It's a book that begs several questions. Is it possible to maintain a serious relationship and a large record collection at the same time? Can you be friends, let alone lovers, with someone who goes "Whoooh" to Brown Sugar at parties? Why can women never deliver exactly the "Look of Love'' that the impressionable listener has been led to expect - no deserve - from repeated submersion in the Dusty Springfield song of the same name? Above all, can the inflated romantic expectations of pop songs ever be realised in real life?
Rob Fleming is 35, single and sad in more ways than one. He is a pop addict who has grown up believing in the redemptive power of music - not in the rock `n' roll, man-the- barricades, rebellious sense but in the infinitely more complicated and problematic sense of believing that music can provide a route map of emotional experience. But Rob has lost his way and, to borrow a song title, is on the road to nowhere.
The specialist record shop he runs in Finsbury Park is slowly going bankrupt. Rob whiles away the hours with his friends Dick and Barry, drawing up lists - the best five Elvis Costello songs, best guitar solos, records by blind musicians - a displacement activity for negotiating the real world, smug in the belief that its what you like not what you are like that's important. Never has the order ``Get a life'' been more applicable.
Rejection has become second nature to Rob. When Laura leaves, he retreats into what he does best, drawing up a list - in this case, the Top Ten Romantic Rejections in his past - and rearranging his record collection. Rob can't control his life but he can control the order of a tape compilation ("You can't have white music and black music together unless the white music sounds like black music and you can't have two tracks by the same artist side by side''). If you can't have a good life, you can always have great songs.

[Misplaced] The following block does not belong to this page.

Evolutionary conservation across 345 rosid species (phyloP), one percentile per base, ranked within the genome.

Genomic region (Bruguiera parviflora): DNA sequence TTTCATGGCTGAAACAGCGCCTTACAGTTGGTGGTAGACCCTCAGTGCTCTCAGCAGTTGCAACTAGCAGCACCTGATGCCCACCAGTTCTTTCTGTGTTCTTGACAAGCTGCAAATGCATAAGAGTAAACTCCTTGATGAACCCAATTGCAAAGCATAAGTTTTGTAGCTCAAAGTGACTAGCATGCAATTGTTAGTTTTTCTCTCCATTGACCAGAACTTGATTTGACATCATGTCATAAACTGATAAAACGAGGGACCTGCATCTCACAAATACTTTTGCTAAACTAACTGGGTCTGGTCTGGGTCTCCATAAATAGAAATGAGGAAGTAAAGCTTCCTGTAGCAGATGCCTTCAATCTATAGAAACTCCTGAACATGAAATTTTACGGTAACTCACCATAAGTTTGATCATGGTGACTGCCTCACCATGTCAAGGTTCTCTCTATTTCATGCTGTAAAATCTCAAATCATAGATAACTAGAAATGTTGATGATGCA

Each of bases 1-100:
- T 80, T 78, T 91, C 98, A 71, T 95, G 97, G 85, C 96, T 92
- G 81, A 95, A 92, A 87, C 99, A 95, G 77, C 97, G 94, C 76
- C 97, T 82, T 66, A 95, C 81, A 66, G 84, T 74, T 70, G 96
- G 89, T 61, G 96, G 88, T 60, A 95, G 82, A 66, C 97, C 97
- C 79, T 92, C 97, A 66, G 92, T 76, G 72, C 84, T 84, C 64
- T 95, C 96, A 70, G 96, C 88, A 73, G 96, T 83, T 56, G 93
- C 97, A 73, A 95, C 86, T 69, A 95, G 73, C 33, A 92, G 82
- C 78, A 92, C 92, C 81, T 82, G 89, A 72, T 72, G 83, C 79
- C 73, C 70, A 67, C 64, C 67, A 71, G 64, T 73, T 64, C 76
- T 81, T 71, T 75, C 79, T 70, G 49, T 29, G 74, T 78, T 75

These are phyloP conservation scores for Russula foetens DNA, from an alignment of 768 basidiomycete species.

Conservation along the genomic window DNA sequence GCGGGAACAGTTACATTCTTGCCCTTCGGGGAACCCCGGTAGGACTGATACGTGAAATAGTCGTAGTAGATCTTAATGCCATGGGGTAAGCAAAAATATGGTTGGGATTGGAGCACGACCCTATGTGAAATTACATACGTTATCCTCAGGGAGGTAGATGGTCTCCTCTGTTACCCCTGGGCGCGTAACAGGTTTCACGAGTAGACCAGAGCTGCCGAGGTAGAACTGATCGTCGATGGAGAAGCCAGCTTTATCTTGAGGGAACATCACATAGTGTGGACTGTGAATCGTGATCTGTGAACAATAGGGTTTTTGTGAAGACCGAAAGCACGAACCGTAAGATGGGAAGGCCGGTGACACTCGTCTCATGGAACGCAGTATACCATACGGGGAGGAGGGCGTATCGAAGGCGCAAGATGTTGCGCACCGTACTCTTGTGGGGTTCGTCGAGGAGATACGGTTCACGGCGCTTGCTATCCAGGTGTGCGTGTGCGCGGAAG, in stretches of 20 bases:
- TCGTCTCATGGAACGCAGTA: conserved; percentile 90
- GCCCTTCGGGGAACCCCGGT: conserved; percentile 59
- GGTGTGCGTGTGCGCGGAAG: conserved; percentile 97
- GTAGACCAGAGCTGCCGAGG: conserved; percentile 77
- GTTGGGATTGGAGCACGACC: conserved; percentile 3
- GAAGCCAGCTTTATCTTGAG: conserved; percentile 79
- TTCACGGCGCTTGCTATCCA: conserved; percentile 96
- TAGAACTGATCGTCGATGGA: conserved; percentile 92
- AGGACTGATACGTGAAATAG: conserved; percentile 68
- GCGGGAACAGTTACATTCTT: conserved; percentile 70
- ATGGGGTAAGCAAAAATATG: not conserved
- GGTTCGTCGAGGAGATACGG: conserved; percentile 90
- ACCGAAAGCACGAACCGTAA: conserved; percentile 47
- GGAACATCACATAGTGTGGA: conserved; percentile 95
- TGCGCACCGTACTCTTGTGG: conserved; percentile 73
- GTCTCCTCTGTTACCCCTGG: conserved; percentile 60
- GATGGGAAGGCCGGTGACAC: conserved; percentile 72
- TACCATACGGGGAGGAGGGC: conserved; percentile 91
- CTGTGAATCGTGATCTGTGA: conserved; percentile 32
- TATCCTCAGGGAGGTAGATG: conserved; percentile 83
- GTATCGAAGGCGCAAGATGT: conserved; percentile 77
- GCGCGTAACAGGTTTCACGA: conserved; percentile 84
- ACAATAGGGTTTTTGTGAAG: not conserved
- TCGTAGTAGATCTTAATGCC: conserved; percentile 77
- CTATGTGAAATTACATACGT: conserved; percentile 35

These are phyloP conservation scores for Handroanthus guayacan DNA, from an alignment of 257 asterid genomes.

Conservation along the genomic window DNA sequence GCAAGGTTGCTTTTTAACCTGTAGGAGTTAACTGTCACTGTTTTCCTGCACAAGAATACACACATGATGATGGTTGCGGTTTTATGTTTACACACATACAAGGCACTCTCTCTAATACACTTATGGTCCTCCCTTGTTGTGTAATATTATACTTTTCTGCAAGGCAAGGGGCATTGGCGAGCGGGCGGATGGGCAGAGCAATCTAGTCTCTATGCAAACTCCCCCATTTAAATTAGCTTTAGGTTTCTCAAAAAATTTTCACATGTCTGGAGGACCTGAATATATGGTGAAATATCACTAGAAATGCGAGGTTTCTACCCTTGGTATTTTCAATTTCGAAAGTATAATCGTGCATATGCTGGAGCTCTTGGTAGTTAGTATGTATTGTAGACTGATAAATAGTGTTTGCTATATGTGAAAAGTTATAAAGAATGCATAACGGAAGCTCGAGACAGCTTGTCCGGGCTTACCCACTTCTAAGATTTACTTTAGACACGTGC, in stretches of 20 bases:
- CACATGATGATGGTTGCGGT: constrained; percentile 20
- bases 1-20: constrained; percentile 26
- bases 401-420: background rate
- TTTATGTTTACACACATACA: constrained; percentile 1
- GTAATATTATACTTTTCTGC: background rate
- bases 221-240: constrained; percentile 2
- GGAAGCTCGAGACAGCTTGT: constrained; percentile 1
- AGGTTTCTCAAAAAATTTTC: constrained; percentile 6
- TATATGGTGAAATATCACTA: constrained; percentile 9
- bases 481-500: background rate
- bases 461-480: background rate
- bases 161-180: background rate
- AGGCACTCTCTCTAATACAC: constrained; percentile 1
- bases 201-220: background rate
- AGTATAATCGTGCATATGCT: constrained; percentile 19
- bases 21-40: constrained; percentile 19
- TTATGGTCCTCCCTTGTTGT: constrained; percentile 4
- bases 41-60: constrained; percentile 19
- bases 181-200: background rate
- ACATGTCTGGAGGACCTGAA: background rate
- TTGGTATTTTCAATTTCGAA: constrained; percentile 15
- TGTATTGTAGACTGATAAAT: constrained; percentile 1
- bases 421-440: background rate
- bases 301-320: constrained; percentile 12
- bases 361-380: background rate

Hornby's description of a male adrift is beautifully observed, alternatively wounded and cocksure, pathetic and defiant, consoling himself with Robocop videos and six-packs and meditating on the eternal question: Why can't life be more like a Solomon Burke record?
For Rob, constant exposure to the emotional textbook of popular music has resulted in emotional retardation. Torn between his instinctual laddish tendencies and the baffling complexities of post-feminist woman, he fantasises about "women who talk back, women with a mind of their own, women with snap, crackle and pop . . . but they are also women who seem to need the love of a good man. I could rescue them . . . I could redeem them''. It takes a (female) friend to point out that in fact he cannot cope with women who have better jobs and prospects and emotional horizons larger than the size of their record collections.
Hornby is brilliant on the vagaries of the sexual and emotional dance.There are passages that make you laugh out loud (or wince) in recognition; the fumbling anxieties of seduction; the inanities of young professionals' dinner parties; and the "sad single person culture'' of unmarried girls of a certain age with their cars, their Eurhythmics records and their empty drinks cupboards. Even his walk-on parts bypass caricature: the anally-retentive Barry and Dave; Marie, the American country singer with whom Rob enjoys a brief fling. In Laura, he has fashioned a wonderfully knowing and sympathic portrait of a woman with a mind of her own, but a woman capable of saving Rob from himself.
High Fidelity is a book that leaves you believing not only in the redemptive power of music but above all in the redemptive power of love. Funny and wise, sweet and true, it is modern fiction's equivalent of Smokey Robinson and the Miracles' Greatest Hits.Reuse content